On Mon, 2013-08-19, Paavo Helde wrote:
    > Jorgen Grahn <> wrote in
    > news::
    >
    >> I was going to challenge that "but iostreams are slower!" idea but it
    >> looks like that here, too. On my Linux box, a line counting loop is
    >> about twice as fast with fgets() compared to std::getline(stream,
    >> string&). I was expecting a 20% difference or something.

    >
    > Yes, the iostreams slowdown factor is about 2 also in my experience, also
    > for other usage than std::getline(). For example, concatenating large
    > strings from pieces with std::string::eek:perator+= seems to be about twice
    > faster than using std::eek:stringstream. My guess is this is so because of
    > massive virtual function calls.


    Hm, they always say iostreams are designed so that you're not doing a
    virtual function call per character -- that buffer thing. So that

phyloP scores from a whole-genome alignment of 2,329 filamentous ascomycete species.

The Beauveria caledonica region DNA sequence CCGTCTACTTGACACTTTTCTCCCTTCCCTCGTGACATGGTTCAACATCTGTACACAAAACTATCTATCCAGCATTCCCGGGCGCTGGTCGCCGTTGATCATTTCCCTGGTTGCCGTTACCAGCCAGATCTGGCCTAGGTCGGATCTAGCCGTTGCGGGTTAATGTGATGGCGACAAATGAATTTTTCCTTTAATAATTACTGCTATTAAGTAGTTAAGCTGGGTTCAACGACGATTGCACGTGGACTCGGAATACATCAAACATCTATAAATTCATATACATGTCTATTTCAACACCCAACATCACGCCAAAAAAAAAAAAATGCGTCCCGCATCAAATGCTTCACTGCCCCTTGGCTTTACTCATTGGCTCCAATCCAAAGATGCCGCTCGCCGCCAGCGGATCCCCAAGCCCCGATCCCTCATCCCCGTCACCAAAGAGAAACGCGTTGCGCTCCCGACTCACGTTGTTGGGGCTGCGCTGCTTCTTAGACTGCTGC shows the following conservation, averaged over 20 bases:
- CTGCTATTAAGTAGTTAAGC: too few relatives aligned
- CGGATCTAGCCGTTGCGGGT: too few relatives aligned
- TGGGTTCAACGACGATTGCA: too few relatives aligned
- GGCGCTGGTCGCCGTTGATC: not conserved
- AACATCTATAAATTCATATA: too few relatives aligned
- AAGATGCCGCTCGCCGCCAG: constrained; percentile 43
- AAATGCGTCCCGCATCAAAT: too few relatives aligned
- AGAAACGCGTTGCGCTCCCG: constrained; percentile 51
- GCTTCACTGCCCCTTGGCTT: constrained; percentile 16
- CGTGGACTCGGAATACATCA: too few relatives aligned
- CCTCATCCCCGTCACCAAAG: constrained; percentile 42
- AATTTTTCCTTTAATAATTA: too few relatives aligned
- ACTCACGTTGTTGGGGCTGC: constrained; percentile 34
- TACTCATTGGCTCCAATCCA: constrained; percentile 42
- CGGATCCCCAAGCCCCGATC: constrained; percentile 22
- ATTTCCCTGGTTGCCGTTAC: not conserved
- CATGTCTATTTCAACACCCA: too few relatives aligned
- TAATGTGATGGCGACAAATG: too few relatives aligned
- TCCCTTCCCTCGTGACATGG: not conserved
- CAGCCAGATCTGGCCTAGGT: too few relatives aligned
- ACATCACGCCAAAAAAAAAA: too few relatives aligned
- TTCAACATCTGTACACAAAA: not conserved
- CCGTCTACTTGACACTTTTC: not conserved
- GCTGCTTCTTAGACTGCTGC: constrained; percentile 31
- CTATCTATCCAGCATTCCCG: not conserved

theory seems a bit unlikely to me. But I don't have a better one.

    I suspected a performance hit from locale usage, but if that's involved
    switching to the plain "C" locale didn't help.

    Lastly: ten years ago I could believe my C++ (libstdc++, Gnu/Linux)
    wasn't optimized. But by now surely someone has tried to fix at least
    this common case: reading std::cin line by line? Strange.

    /Jorgen

    --
    // Jorgen Grahn <grahn@ Oo o. . .
    \X/ snipabacken.se> O o .
    Jorgen Grahn, Aug 20, 2013
    #14
  15. Mike Copeland

    Melzzzzz Guest

    On 20 Aug 2013 08:26:47 GMT
    Jorgen Grahn <> wrote:

    > On Mon, 2013-08-19, Paavo Helde wrote:
    > > Jorgen Grahn <> wrote in
    > > news::
    > >
    > >> I was going to challenge that "but iostreams are slower!" idea but
    > >> it looks like that here, too. On my Linux box, a line counting
    > >> loop is about twice as fast with fgets() compared to
    > >> std::getline(stream, string&). I was expecting a 20% difference or
    > >> something.

    > >
    > > Yes, the iostreams slowdown factor is about 2 also in my
    > > experience, also for other usage than std::getline(). For example,